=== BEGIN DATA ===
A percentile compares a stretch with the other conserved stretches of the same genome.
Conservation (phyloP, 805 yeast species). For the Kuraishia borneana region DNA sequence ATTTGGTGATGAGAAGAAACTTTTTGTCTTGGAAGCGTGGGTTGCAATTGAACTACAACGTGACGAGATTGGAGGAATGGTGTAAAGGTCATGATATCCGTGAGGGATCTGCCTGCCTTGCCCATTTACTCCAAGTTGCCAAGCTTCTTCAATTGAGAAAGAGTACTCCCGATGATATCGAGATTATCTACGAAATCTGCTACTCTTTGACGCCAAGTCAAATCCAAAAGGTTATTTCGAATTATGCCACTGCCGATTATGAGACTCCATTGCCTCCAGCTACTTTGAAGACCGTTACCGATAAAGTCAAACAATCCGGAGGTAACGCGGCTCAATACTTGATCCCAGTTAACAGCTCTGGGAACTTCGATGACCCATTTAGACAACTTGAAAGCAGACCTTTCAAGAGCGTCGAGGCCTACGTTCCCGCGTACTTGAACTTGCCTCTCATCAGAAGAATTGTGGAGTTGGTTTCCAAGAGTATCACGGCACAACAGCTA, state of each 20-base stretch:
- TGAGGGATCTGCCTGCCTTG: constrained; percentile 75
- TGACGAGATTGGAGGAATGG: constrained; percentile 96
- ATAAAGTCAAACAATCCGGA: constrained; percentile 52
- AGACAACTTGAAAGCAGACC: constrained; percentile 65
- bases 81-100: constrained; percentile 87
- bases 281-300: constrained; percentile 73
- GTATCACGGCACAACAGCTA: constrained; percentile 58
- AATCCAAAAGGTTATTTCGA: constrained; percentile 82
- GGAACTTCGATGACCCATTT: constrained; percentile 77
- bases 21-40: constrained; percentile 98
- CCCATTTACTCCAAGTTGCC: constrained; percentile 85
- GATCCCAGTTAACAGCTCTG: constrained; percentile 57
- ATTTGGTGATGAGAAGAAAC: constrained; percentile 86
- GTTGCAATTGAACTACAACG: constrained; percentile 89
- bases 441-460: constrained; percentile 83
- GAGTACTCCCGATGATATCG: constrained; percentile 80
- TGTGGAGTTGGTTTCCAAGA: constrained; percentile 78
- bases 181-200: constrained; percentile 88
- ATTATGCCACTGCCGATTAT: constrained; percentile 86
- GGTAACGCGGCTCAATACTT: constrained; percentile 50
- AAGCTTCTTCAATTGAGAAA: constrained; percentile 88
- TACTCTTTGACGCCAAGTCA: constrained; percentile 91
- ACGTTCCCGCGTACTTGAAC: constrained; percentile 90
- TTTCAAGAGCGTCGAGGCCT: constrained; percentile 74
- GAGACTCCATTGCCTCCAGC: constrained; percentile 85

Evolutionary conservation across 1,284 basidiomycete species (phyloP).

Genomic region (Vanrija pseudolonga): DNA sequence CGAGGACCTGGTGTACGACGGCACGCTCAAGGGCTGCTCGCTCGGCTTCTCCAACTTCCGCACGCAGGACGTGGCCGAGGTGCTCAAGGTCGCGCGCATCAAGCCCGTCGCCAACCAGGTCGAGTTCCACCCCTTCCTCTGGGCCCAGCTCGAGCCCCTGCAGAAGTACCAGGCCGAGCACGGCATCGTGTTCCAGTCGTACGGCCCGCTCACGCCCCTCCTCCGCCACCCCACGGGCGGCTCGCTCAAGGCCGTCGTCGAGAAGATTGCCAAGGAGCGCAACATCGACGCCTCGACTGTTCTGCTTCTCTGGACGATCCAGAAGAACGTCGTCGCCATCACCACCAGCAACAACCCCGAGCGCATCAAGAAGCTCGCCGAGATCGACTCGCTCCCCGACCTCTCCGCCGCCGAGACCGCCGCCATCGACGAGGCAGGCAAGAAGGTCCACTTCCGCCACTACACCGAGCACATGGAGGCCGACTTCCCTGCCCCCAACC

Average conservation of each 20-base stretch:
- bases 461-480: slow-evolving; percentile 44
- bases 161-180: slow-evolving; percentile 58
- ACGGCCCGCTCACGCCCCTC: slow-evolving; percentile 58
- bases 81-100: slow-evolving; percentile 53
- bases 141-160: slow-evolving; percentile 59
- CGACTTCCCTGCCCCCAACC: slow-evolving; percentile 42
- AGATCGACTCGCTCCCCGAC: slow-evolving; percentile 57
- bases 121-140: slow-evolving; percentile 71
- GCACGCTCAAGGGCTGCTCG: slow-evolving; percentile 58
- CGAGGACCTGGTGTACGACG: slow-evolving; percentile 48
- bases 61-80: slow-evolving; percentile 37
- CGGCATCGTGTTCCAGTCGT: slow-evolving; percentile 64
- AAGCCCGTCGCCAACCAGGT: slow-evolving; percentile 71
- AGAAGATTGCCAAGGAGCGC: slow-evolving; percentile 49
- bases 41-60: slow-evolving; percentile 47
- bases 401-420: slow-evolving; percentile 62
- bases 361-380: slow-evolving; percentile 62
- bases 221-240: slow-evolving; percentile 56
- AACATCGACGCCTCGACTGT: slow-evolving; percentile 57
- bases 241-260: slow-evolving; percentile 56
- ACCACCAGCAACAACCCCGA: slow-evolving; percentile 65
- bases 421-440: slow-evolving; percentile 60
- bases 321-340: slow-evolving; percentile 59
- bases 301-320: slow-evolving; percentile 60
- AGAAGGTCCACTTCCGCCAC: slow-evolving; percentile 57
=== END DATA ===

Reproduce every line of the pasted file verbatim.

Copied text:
A percentile compares a stretch with the other conserved stretches of the same genome.
Conservation (phyloP, 805 yeast species). For the Kuraishia borneana region DNA sequence ATTTGGTGATGAGAAGAAACTTTTTGTCTTGGAAGCGTGGGTTGCAATTGAACTACAACGTGACGAGATTGGAGGAATGGTGTAAAGGTCATGATATCCGTGAGGGATCTGCCTGCCTTGCCCATTTACTCCAAGTTGCCAAGCTTCTTCAATTGAGAAAGAGTACTCCCGATGATATCGAGATTATCTACGAAATCTGCTACTCTTTGACGCCAAGTCAAATCCAAAAGGTTATTTCGAATTATGCCACTGCCGATTATGAGACTCCATTGCCTCCAGCTACTTTGAAGACCGTTACCGATAAAGTCAAACAATCCGGAGGTAACGCGGCTCAATACTTGATCCCAGTTAACAGCTCTGGGAACTTCGATGACCCATTTAGACAACTTGAAAGCAGACCTTTCAAGAGCGTCGAGGCCTACGTTCCCGCGTACTTGAACTTGCCTCTCATCAGAAGAATTGTGGAGTTGGTTTCCAAGAGTATCACGGCACAACAGCTA, state of each 20-base stretch:
- TGAGGGATCTGCCTGCCTTG: constrained; percentile 75
- TGACGAGATTGGAGGAATGG: constrained; percentile 96
- ATAAAGTCAAACAATCCGGA: constrained; percentile 52
- AGACAACTTGAAAGCAGACC: constrained; percentile 65
- bases 81-100: constrained; percentile 87
- bases 281-300: constrained; percentile 73
- GTATCACGGCACAACAGCTA: constrained; percentile 58
- AATCCAAAAGGTTATTTCGA: constrained; percentile 82
- GGAACTTCGATGACCCATTT: constrained; percentile 77
- bases 21-40: constrained; percentile 98
- CCCATTTACTCCAAGTTGCC: constrained; percentile 85
- GATCCCAGTTAACAGCTCTG: constrained; percentile 57
- ATTTGGTGATGAGAAGAAAC: constrained; percentile 86
- GTTGCAATTGAACTACAACG: constrained; percentile 89
- bases 441-460: constrained; percentile 83
- GAGTACTCCCGATGATATCG: constrained; percentile 80
- TGTGGAGTTGGTTTCCAAGA: constrained; percentile 78
- bases 181-200: constrained; percentile 88
- ATTATGCCACTGCCGATTAT: constrained; percentile 86
- GGTAACGCGGCTCAATACTT: constrained; percentile 50
- AAGCTTCTTCAATTGAGAAA: constrained; percentile 88
- TACTCTTTGACGCCAAGTCA: constrained; percentile 91
- ACGTTCCCGCGTACTTGAAC: constrained; percentile 90
- TTTCAAGAGCGTCGAGGCCT: constrained; percentile 74
- GAGACTCCATTGCCTCCAGC: constrained; percentile 85

Evolutionary conservation across 1,284 basidiomycete species (phyloP).

Genomic region (Vanrija pseudolonga): DNA sequence CGAGGACCTGGTGTACGACGGCACGCTCAAGGGCTGCTCGCTCGGCTTCTCCAACTTCCGCACGCAGGACGTGGCCGAGGTGCTCAAGGTCGCGCGCATCAAGCCCGTCGCCAACCAGGTCGAGTTCCACCCCTTCCTCTGGGCCCAGCTCGAGCCCCTGCAGAAGTACCAGGCCGAGCACGGCATCGTGTTCCAGTCGTACGGCCCGCTCACGCCCCTCCTCCGCCACCCCACGGGCGGCTCGCTCAAGGCCGTCGTCGAGAAGATTGCCAAGGAGCGCAACATCGACGCCTCGACTGTTCTGCTTCTCTGGACGATCCAGAAGAACGTCGTCGCCATCACCACCAGCAACAACCCCGAGCGCATCAAGAAGCTCGCCGAGATCGACTCGCTCCCCGACCTCTCCGCCGCCGAGACCGCCGCCATCGACGAGGCAGGCAAGAAGGTCCACTTCCGCCACTACACCGAGCACATGGAGGCCGACTTCCCTGCCCCCAACC

Average conservation of each 20-base stretch:
- bases 461-480: slow-evolving; percentile 44
- bases 161-180: slow-evolving; percentile 58
- ACGGCCCGCTCACGCCCCTC: slow-evolving; percentile 58
- bases 81-100: slow-evolving; percentile 53
- bases 141-160: slow-evolving; percentile 59
- CGACTTCCCTGCCCCCAACC: slow-evolving; percentile 42
- AGATCGACTCGCTCCCCGAC: slow-evolving; percentile 57
- bases 121-140: slow-evolving; percentile 71
- GCACGCTCAAGGGCTGCTCG: slow-evolving; percentile 58
- CGAGGACCTGGTGTACGACG: slow-evolving; percentile 48
- bases 61-80: slow-evolving; percentile 37
- CGGCATCGTGTTCCAGTCGT: slow-evolving; percentile 64
- AAGCCCGTCGCCAACCAGGT: slow-evolving; percentile 71
- AGAAGATTGCCAAGGAGCGC: slow-evolving; percentile 49
- bases 41-60: slow-evolving; percentile 47
- bases 401-420: slow-evolving; percentile 62
- bases 361-380: slow-evolving; percentile 62
- bases 221-240: slow-evolving; percentile 56
- AACATCGACGCCTCGACTGT: slow-evolving; percentile 57
- bases 241-260: slow-evolving; percentile 56
- ACCACCAGCAACAACCCCGA: slow-evolving; percentile 65
- bases 421-440: slow-evolving; percentile 60
- bases 321-340: slow-evolving; percentile 59
- bases 301-320: slow-evolving; percentile 60
- AGAAGGTCCACTTCCGCCAC: slow-evolving; percentile 57